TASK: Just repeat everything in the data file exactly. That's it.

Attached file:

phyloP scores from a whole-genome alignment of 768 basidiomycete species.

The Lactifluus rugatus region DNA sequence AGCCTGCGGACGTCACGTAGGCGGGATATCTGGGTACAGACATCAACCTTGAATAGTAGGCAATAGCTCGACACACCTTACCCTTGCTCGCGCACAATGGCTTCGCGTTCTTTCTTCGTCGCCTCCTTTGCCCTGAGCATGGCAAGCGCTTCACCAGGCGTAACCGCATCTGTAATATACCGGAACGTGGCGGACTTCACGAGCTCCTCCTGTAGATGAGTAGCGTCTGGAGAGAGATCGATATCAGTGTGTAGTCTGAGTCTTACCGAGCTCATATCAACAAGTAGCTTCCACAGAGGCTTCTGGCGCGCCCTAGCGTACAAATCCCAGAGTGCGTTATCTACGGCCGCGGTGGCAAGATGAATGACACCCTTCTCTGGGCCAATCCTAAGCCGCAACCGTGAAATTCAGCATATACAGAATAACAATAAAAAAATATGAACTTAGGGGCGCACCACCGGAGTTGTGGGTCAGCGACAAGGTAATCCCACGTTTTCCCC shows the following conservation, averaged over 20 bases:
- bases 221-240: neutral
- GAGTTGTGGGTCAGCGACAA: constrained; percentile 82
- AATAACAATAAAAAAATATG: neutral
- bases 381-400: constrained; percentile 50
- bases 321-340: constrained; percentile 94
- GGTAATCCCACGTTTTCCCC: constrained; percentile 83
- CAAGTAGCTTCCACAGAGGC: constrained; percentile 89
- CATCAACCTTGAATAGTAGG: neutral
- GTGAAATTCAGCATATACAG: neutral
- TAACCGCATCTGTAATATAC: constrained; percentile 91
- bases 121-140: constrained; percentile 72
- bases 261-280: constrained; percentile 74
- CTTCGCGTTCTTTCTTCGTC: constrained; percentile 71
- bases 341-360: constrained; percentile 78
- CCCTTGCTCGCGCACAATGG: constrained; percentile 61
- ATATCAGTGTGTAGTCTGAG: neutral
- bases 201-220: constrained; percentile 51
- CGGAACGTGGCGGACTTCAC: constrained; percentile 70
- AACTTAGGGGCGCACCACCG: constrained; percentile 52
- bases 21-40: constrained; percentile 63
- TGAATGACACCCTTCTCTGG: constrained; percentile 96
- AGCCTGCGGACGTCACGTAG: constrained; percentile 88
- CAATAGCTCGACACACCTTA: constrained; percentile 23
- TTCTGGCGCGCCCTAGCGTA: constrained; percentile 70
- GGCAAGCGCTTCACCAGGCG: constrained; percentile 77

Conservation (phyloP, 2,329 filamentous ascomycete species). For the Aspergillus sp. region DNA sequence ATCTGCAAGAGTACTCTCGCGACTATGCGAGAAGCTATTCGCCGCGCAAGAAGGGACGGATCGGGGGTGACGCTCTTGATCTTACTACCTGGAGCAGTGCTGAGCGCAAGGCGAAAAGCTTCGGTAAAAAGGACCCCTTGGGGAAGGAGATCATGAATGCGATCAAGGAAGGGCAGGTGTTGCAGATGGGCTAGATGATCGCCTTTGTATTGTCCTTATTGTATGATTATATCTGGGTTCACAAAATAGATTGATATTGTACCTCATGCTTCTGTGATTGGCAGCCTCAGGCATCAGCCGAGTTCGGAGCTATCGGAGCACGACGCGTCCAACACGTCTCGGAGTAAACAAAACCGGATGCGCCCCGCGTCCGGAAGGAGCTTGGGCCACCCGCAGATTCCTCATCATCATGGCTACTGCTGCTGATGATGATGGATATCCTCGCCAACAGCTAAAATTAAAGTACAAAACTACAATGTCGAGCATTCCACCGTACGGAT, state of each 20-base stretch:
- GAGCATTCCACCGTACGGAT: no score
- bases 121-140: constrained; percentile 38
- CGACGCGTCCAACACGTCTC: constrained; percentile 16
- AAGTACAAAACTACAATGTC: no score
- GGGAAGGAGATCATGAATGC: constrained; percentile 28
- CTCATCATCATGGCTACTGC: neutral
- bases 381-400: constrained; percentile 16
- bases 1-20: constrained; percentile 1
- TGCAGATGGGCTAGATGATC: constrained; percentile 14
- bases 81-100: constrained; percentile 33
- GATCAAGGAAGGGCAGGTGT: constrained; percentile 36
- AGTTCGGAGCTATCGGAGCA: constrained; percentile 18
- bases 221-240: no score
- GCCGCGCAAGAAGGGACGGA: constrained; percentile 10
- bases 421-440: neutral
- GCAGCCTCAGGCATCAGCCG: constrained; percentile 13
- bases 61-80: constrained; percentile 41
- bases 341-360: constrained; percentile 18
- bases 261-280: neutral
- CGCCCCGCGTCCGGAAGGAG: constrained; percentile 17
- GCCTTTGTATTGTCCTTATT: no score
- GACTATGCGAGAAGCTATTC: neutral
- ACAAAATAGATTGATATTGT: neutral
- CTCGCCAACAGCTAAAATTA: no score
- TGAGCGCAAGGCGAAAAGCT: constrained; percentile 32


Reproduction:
phyloP scores from a whole-genome alignment of 768 basidiomycete species.

The Lactifluus rugatus region DNA sequence AGCCTGCGGACGTCACGTAGGCGGGATATCTGGGTACAGACATCAACCTTGAATAGTAGGCAATAGCTCGACACACCTTACCCTTGCTCGCGCACAATGGCTTCGCGTTCTTTCTTCGTCGCCTCCTTTGCCCTGAGCATGGCAAGCGCTTCACCAGGCGTAACCGCATCTGTAATATACCGGAACGTGGCGGACTTCACGAGCTCCTCCTGTAGATGAGTAGCGTCTGGAGAGAGATCGATATCAGTGTGTAGTCTGAGTCTTACCGAGCTCATATCAACAAGTAGCTTCCACAGAGGCTTCTGGCGCGCCCTAGCGTACAAATCCCAGAGTGCGTTATCTACGGCCGCGGTGGCAAGATGAATGACACCCTTCTCTGGGCCAATCCTAAGCCGCAACCGTGAAATTCAGCATATACAGAATAACAATAAAAAAATATGAACTTAGGGGCGCACCACCGGAGTTGTGGGTCAGCGACAAGGTAATCCCACGTTTTCCCC shows the following conservation, averaged over 20 bases:
- bases 221-240: neutral
- GAGTTGTGGGTCAGCGACAA: constrained; percentile 82
- AATAACAATAAAAAAATATG: neutral
- bases 381-400: constrained; percentile 50
- bases 321-340: constrained; percentile 94
- GGTAATCCCACGTTTTCCCC: constrained; percentile 83
- CAAGTAGCTTCCACAGAGGC: constrained; percentile 89
- CATCAACCTTGAATAGTAGG: neutral
- GTGAAATTCAGCATATACAG: neutral
- TAACCGCATCTGTAATATAC: constrained; percentile 91
- bases 121-140: constrained; percentile 72
- bases 261-280: constrained; percentile 74
- CTTCGCGTTCTTTCTTCGTC: constrained; percentile 71
- bases 341-360: constrained; percentile 78
- CCCTTGCTCGCGCACAATGG: constrained; percentile 61
- ATATCAGTGTGTAGTCTGAG: neutral
- bases 201-220: constrained; percentile 51
- CGGAACGTGGCGGACTTCAC: constrained; percentile 70
- AACTTAGGGGCGCACCACCG: constrained; percentile 52
- bases 21-40: constrained; percentile 63
- TGAATGACACCCTTCTCTGG: constrained; percentile 96
- AGCCTGCGGACGTCACGTAG: constrained; percentile 88
- CAATAGCTCGACACACCTTA: constrained; percentile 23
- TTCTGGCGCGCCCTAGCGTA: constrained; percentile 70
- GGCAAGCGCTTCACCAGGCG: constrained; percentile 77

Conservation (phyloP, 2,329 filamentous ascomycete species). For the Aspergillus sp. region DNA sequence ATCTGCAAGAGTACTCTCGCGACTATGCGAGAAGCTATTCGCCGCGCAAGAAGGGACGGATCGGGGGTGACGCTCTTGATCTTACTACCTGGAGCAGTGCTGAGCGCAAGGCGAAAAGCTTCGGTAAAAAGGACCCCTTGGGGAAGGAGATCATGAATGCGATCAAGGAAGGGCAGGTGTTGCAGATGGGCTAGATGATCGCCTTTGTATTGTCCTTATTGTATGATTATATCTGGGTTCACAAAATAGATTGATATTGTACCTCATGCTTCTGTGATTGGCAGCCTCAGGCATCAGCCGAGTTCGGAGCTATCGGAGCACGACGCGTCCAACACGTCTCGGAGTAAACAAAACCGGATGCGCCCCGCGTCCGGAAGGAGCTTGGGCCACCCGCAGATTCCTCATCATCATGGCTACTGCTGCTGATGATGATGGATATCCTCGCCAACAGCTAAAATTAAAGTACAAAACTACAATGTCGAGCATTCCACCGTACGGAT, state of each 20-base stretch:
- GAGCATTCCACCGTACGGAT: no score
- bases 121-140: constrained; percentile 38
- CGACGCGTCCAACACGTCTC: constrained; percentile 16
- AAGTACAAAACTACAATGTC: no score
- GGGAAGGAGATCATGAATGC: constrained; percentile 28
- CTCATCATCATGGCTACTGC: neutral
- bases 381-400: constrained; percentile 16
- bases 1-20: constrained; percentile 1
- TGCAGATGGGCTAGATGATC: constrained; percentile 14
- bases 81-100: constrained; percentile 33
- GATCAAGGAAGGGCAGGTGT: constrained; percentile 36
- AGTTCGGAGCTATCGGAGCA: constrained; percentile 18
- bases 221-240: no score
- GCCGCGCAAGAAGGGACGGA: constrained; percentile 10
- bases 421-440: neutral
- GCAGCCTCAGGCATCAGCCG: constrained; percentile 13
- bases 61-80: constrained; percentile 41
- bases 341-360: constrained; percentile 18
- bases 261-280: neutral
- CGCCCCGCGTCCGGAAGGAG: constrained; percentile 17
- GCCTTTGTATTGTCCTTATT: no score
- GACTATGCGAGAAGCTATTC: neutral
- ACAAAATAGATTGATATTGT: neutral
- CTCGCCAACAGCTAAAATTA: no score
- TGAGCGCAAGGCGAAAAGCT: constrained; percentile 32